Does Seychelles live up to its idyllic image?
When my editor told me that Seychelles President James Michel had accepted our request for an interview and that the next episode of Africa Business Report would be filmed on an idyllic island, I was giddy, like the proverbial kid in a candy store.
Happily, our trip coincided with the fifth Seychelles Carnival.
Downtown in the capital Victoria, traffic was bumper-to-bumper, with the main roads blocked off for the carnival parade. April and May are the warmest months of the year, so with temperatures nearing 42C, the weather and humidity were oppressive.
But it didn't matter. We were in paradise and our first appointment was at State House, official residence of the president.
The house is a mixture of old colonial charm, with modern-day features. We were ushered into the sitting room, lined with wood panels and parquet floors. The room was filled with history, reflected through the portraits of former governors and national heroes hanging off the walls. It felt more like a museum than a residence.
Noting our curiosity, Srdjana Janosevic, the president's chief of communications whispered in my ear: "The president doesn't actually live here."
Apparently he lives in his own private house - something his assistant insisted was "the Seychellois way" of doing things.
That phrase, the "Seychellois way" perhaps alludes to the attempt by this tiny island nation to develop a more egalitarian society since independence in 1976. They haven't done badly.
According to the African Development Bank, the Seychelles is on course to reach all eight targets of the Millennium Development Goals (MDGs), a set of pledges made by UN member states to increase living standards in poorer parts of the world.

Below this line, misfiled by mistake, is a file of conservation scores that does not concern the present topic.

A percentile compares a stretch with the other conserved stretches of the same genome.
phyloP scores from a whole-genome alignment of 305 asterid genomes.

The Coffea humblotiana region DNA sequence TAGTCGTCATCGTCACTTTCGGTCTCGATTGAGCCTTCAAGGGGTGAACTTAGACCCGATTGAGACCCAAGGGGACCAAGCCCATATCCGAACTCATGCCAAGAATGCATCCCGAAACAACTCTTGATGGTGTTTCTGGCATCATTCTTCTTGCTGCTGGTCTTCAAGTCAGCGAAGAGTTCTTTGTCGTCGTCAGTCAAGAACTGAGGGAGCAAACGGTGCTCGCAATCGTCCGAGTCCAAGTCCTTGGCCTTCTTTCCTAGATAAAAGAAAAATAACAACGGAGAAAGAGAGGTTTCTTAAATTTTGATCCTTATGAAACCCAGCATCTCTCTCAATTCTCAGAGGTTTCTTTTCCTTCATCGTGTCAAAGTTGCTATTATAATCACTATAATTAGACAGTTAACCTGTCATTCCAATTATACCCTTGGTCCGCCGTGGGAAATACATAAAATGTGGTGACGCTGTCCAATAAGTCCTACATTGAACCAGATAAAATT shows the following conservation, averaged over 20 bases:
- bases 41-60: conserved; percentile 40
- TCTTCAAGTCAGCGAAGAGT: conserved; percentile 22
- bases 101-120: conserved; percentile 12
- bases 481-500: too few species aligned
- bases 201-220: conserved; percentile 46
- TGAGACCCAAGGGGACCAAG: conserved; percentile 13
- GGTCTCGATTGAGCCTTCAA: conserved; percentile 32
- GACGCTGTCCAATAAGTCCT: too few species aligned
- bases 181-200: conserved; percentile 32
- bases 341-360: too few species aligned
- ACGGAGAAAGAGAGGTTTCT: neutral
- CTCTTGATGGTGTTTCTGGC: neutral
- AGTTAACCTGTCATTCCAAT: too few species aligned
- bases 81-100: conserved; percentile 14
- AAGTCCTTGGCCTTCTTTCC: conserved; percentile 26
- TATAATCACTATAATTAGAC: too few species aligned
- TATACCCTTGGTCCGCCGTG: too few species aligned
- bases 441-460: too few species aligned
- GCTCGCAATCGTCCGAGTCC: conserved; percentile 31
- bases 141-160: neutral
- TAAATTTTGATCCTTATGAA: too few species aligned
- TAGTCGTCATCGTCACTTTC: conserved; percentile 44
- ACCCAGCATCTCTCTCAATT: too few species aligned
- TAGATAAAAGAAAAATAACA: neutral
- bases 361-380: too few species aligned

The MDGs encompass many of the fundamental aspects of human development, from improving healthcare and education, to eradicating extreme poverty and hunger.
2015 is the deadline for countries to achieve these goals, and in Africa, it looks like the Seychelles may emerge as the star performer.
When I finally meet the president and begin my conversation with him, the MDGs feature strongly.
"From the very beginning, since independence, we have always put people at the centre of our development. This is why in the Seychelles we have people who are highly educated, well skilled, and this is why today here we have a system which is free healthcare for everybody," he tells me.
But surely, I ask, it's far easier to meet the MDGs when your country only has 90,000 permanent inhabitants.
Not so, he counters: "If you build an airport you have to cater for international standards, it doesn't take into account population size."
During 2015 Seychelles may well make history as the first and possibly the only African country to have halved poverty, empowered women, provided basic housing and drinkable water, plus dealt a blow to diseases such as HIV and Malaria.
However the country has other serious challenges that aren't reflected in the matrix of social development targets set by the United Nations.
On a visit to the Takamaka Rum distillery and the Morne Blanc tea factory, locals tell us they relish their life on an idyllic island but lament the new social problems caused by the rise in drug and alcohol abuse.
According to the UN, this tiny island has some of the worst heroin addiction statistics in the world.
For visitors such as ourselves, it's hard to make out the cracks in society. On the surface, island life appears to be relaxed and the different races and cultures mingle seamlessly.
Perhaps our perspective was clouded by the balmy heat or the festive energy of the carnival.
Africa Business Report is broadcast on BBC World News on Fridays at 16:40 and 1840 GMT, on Saturdays at 1010 GMT and 1830 GMT and on Sundays at 0010 GMT.
This week, Lerato Mbele presents the programme from the Seychelles